The annual Sailors Ball is a black-tie party that celebrates the start of a new sailing season and raises funds for the Manhattan Yacht Club's junior sailing programs. This year, the ball will take place at the Down Town Association, 60 Pine St., on April 29. Regular ball tickets (with an open bar, finger food, dancing and casino games) cost $95 before April 26 and $120 afterward. VIP ball tickets cost $250 and include the 12 Meter Dinner from 7 p.m. to 9 p.m. and admission to the Ball. In addition there are raffle tickets whose proceeds support junior sailing. The raffle prizes include a place on board the historic America II during the America's Cup World Series in New York Harbor, Saturday May 7. (America II competed in the 1987 America's Cup, so this is a rare circumstance where a historic America's Cup boat will be in the same waters as the modern ones. Prize value $800) and two VIP tickets aboard the Arabella during the America's Cup World Series, Saturday May 7. The Arabella is the flagship of Manhattan Yacht Club and will be hosting its Club and special guests to watch this unique event with the most spectacular backdrop! Prize value $800.) Raffle tickets cost $20 (one ticket); $50 (three tickets); $100 (seven tickets). To  buy tickets for the ball and the raffle, click here.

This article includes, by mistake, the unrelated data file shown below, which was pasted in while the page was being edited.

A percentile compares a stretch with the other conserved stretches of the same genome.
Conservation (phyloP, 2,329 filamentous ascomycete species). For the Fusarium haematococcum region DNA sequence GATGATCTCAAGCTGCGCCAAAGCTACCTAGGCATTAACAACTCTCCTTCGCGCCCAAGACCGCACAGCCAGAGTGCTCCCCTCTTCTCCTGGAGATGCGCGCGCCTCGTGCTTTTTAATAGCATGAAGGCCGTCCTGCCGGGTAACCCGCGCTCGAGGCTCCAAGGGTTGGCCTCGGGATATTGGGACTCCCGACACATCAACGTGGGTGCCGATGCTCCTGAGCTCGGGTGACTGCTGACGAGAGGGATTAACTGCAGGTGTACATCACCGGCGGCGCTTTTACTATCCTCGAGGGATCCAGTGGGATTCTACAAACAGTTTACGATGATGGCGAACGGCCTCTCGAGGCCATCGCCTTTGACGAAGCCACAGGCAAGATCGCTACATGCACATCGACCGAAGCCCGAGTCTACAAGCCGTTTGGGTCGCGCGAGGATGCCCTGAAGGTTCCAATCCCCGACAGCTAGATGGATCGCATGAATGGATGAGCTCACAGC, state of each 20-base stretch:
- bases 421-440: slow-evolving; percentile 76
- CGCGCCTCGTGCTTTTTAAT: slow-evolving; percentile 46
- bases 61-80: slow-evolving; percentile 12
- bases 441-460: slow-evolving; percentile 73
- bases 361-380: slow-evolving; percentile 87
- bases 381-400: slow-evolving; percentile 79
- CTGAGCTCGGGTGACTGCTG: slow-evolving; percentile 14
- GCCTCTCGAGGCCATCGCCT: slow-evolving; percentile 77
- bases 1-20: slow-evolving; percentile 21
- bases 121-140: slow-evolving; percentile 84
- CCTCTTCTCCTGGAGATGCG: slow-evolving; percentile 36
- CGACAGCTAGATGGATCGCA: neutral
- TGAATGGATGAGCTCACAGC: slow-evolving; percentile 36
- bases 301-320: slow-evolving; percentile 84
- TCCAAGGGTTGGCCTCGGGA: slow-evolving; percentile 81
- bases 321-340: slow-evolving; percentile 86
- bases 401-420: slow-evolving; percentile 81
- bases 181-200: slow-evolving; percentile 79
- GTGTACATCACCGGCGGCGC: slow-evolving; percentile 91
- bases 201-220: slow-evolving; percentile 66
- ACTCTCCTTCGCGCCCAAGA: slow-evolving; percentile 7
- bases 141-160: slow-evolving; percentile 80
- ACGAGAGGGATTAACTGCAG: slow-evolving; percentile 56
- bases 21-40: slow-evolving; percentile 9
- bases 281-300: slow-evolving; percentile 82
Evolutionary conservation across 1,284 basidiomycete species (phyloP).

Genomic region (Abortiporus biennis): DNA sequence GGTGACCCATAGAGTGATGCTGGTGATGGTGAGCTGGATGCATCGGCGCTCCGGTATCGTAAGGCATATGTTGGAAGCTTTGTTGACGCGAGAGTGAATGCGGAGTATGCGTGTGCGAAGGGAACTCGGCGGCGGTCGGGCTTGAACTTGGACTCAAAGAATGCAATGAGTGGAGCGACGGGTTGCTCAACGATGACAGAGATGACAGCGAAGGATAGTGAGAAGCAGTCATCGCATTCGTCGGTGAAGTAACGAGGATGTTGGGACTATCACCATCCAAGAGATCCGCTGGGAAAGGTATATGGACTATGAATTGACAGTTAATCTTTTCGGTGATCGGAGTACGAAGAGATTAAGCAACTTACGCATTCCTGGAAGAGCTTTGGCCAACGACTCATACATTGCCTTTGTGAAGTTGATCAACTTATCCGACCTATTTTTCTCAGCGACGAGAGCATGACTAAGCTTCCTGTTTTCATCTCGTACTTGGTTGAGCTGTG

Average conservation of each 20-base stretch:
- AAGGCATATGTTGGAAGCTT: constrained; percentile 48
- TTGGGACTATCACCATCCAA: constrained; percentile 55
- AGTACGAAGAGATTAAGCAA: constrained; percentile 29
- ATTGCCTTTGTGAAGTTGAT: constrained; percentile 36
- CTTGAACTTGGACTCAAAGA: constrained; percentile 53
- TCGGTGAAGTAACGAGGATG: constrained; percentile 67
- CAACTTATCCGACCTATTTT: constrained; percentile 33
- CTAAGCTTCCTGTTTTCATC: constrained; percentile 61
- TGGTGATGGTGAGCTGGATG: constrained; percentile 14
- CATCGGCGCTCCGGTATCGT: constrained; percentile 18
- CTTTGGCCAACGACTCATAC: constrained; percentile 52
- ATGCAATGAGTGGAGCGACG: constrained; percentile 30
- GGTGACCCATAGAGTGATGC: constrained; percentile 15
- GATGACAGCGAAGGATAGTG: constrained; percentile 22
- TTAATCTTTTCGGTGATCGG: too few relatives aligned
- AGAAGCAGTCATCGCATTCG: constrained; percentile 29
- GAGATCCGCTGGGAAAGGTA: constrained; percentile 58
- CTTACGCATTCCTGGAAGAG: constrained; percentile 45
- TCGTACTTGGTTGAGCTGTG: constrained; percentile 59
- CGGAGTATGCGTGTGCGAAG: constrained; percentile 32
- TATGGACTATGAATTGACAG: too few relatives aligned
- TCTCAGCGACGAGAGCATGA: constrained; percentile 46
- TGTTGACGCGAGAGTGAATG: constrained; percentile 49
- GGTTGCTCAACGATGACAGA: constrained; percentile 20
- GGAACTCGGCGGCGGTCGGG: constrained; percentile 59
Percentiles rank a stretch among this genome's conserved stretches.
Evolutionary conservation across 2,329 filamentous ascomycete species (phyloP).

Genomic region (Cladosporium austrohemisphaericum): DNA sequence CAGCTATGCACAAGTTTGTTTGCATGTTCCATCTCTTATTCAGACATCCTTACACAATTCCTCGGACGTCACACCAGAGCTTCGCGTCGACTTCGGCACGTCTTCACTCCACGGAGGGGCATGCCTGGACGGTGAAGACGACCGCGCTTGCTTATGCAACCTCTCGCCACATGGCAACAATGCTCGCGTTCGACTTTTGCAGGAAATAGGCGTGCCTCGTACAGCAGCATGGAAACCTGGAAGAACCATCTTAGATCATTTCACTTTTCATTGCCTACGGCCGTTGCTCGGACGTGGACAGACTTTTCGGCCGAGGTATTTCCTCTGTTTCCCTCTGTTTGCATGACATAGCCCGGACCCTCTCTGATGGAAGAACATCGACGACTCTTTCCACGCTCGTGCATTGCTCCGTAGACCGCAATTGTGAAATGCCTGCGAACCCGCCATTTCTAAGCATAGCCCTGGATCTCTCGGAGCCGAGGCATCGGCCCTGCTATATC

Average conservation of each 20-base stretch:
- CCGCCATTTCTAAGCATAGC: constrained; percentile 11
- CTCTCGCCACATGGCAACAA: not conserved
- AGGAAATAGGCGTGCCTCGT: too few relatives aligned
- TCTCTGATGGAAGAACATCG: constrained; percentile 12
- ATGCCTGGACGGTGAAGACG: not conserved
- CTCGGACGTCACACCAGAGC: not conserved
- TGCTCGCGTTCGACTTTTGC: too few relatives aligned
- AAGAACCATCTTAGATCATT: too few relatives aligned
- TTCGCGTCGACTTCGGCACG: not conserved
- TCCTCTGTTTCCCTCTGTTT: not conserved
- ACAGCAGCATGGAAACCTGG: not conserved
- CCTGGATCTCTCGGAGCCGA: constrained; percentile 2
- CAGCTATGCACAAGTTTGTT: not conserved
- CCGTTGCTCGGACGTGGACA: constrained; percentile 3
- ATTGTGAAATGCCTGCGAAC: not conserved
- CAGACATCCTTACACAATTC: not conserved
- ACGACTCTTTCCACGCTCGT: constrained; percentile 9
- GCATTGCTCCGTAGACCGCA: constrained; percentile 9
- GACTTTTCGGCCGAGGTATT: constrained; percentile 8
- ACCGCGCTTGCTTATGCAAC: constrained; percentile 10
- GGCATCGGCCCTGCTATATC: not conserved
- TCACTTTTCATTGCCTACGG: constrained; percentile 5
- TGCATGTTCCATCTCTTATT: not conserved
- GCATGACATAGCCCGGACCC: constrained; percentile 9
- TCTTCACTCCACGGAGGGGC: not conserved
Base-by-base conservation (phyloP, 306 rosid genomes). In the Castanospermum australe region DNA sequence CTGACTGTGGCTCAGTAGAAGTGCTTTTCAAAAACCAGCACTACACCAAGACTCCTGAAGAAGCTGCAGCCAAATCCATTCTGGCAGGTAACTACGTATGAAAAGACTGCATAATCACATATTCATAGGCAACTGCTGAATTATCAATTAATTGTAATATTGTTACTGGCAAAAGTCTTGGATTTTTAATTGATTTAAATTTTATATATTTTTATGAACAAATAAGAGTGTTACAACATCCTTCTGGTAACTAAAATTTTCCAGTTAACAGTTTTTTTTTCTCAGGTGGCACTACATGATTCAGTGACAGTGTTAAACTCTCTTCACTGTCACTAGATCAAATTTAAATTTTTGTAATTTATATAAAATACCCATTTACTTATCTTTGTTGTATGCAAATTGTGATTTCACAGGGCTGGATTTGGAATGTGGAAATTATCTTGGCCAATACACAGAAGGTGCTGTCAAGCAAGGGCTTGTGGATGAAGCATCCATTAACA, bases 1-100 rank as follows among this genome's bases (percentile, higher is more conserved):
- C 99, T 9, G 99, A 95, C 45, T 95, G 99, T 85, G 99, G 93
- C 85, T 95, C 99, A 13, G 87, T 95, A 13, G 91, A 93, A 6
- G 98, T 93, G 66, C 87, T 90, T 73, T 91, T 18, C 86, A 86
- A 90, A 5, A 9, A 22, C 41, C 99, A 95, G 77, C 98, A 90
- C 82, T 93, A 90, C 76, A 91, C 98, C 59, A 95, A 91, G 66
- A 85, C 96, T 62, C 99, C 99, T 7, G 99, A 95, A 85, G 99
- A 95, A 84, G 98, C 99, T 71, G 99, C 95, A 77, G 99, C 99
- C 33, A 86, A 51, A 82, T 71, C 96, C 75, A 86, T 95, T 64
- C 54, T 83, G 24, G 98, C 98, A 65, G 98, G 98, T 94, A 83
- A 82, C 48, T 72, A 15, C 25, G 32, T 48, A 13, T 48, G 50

Luminaries, the light show that David Rockwell and the Rockwell Group devised for Brookfield Place's Winter Garden in Battery Park City, went on display in December and was supposed to come down on Jan. 10. But it proved so popular that it remained up until Feb. 29. For photographs of Luminaries, click here.

GrowNYC offers discounted farm-fresh produce:
From now through May, residents and community members of all income levels can sign up for a bag of farm-fresh produce for $12 a bag. Cash, credit cards, debit cards, and SNAP (food stamps) can be used in payment. To participate, customers pre-order bags one week in advance of the designated distribution day. The next week, they can pick up their Fresh Food Box containing seven to nine seasonal fruits, vegetables, and grains, along with healthy recipes and tips on how to store and prepare the produce. All of the produce comes from family farms selling through GrowNYC's wholesale food hub and distribution arm, Greenmarket, Co. In Lower Manhattan, this service is available at 1 Centre St., 9th floor, South Building, Thursdays, 2 p.m. to 6 p.m. through May 2016. For more information, click here.

South Street Seaport Museum on Schermerhorn Row: To see photographs of some of the artifacts inside the South Street Seaport Museum's premises on Schermerhorn Row and photos of past exhibitions, click here.